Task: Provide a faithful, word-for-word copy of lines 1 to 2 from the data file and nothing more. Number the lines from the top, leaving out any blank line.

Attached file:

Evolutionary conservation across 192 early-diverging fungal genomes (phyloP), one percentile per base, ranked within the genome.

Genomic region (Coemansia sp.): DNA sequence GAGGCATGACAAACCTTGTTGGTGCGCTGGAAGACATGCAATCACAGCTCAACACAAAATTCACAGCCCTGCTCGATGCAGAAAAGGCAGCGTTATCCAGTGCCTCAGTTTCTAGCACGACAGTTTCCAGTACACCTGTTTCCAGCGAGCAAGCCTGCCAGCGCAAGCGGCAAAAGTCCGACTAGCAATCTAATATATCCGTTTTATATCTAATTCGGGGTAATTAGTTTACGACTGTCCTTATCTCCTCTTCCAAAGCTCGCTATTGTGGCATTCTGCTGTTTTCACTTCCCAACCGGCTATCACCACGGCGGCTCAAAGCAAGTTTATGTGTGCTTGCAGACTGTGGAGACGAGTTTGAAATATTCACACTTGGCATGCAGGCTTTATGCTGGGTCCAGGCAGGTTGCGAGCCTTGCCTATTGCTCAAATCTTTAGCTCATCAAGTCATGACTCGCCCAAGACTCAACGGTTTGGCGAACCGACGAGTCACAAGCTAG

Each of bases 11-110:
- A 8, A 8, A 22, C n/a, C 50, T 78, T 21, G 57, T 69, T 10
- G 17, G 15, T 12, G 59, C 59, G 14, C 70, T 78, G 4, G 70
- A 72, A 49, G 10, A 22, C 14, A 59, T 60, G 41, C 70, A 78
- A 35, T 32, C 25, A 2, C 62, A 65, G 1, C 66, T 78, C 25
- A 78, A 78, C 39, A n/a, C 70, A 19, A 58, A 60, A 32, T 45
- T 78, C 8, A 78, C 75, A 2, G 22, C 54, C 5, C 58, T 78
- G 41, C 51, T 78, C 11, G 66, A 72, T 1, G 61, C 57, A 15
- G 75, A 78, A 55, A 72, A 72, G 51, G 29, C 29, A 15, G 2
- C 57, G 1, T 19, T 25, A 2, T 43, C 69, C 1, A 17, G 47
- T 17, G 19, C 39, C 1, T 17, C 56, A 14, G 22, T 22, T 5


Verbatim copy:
Evolutionary conservation across 192 early-diverging fungal genomes (phyloP), one percentile per base, ranked within the genome.

Genomic region (Coemansia sp.): DNA sequence GAGGCATGACAAACCTTGTTGGTGCGCTGGAAGACATGCAATCACAGCTCAACACAAAATTCACAGCCCTGCTCGATGCAGAAAAGGCAGCGTTATCCAGTGCCTCAGTTTCTAGCACGACAGTTTCCAGTACACCTGTTTCCAGCGAGCAAGCCTGCCAGCGCAAGCGGCAAAAGTCCGACTAGCAATCTAATATATCCGTTTTATATCTAATTCGGGGTAATTAGTTTACGACTGTCCTTATCTCCTCTTCCAAAGCTCGCTATTGTGGCATTCTGCTGTTTTCACTTCCCAACCGGCTATCACCACGGCGGCTCAAAGCAAGTTTATGTGTGCTTGCAGACTGTGGAGACGAGTTTGAAATATTCACACTTGGCATGCAGGCTTTATGCTGGGTCCAGGCAGGTTGCGAGCCTTGCCTATTGCTCAAATCTTTAGCTCATCAAGTCATGACTCGCCCAAGACTCAACGGTTTGGCGAACCGACGAGTCACAAGCTAG